cover image

Right-hand rule

Mnemonic for understanding orientation of vectors in 3D space / From Wikipedia, the free encyclopedia

Dear Wikiwand AI, let's keep it short by simply answering these key questions:

Can you list the top facts and stats about Right-hand rule?

Summarize this article for a 10 years old


In mathematics and physics, the right-hand rule is a mnemonic for understanding the orientation of axes in three-dimensional space. It is a convenient method for determining the direction of the cross product of two vectors. Rather than a mathematical fact, it is a convention. The right-hand rule is closely related to the convention that rotation is represented by a vector oriented such that if one were to view the rotation from the direction towards which the vector points, the rotation appears counter-clockwise.

Finding the direction of the cross product by the right-hand rule

Left-hand and right-hand rules arise from the fact that the three axes of three-dimensional space have two possible orientations.[1] This can be seen by holding one's hands outward and together, palms up, with the thumbs out-stretched to the right and left, and the fingers making a curling motion from straight outward to pointing upward. If the curling motion of the fingers represents a movement from the first (x-axis) to the second (y-axis), then the third (z-axis) can point along either thumb. The rule can be used to find the direction of the magnetic field, rotation, spirals, electromagnetic fields, mirror images, and enantiomers in mathematics and chemistry.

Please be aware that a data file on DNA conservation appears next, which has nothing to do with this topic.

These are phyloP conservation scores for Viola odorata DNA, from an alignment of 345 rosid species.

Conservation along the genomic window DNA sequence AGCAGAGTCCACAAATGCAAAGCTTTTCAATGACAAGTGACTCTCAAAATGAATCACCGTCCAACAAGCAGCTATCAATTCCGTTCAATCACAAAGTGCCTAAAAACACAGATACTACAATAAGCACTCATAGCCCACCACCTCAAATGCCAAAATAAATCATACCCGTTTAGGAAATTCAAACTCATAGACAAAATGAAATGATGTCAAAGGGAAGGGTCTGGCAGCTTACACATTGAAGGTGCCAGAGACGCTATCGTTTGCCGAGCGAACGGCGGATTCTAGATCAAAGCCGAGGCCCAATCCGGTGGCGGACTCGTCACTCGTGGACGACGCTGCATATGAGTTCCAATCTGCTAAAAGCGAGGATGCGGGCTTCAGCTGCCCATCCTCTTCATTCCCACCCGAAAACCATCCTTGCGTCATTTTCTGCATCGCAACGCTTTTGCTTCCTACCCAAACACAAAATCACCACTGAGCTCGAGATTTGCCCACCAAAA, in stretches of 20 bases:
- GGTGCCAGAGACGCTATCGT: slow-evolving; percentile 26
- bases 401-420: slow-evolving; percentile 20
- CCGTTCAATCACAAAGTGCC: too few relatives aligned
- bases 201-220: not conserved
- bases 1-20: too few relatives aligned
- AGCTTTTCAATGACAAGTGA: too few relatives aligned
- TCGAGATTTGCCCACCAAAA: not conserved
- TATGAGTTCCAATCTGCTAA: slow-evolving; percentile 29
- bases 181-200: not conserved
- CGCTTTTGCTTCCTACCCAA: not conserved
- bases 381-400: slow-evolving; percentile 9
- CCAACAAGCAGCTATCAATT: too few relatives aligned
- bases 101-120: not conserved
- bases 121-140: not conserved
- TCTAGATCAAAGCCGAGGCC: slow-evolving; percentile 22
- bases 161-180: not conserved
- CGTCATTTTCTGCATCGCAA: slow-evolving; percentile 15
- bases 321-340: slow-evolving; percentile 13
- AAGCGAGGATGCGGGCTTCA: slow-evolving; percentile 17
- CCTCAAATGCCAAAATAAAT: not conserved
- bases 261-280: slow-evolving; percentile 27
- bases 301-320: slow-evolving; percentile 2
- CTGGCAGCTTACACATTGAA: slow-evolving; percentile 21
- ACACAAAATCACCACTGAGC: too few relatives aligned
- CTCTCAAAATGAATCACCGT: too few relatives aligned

The sequence is often: index finger along the first vector, then middle finger along the second, then thumb along the third. Two other sequences also work because they preserve the cyclic nature of the cross product (and the underlying Levi-Civita symbol):

  • Middle finger, thumb, index finger.
  • Thumb, index finger, middle finger.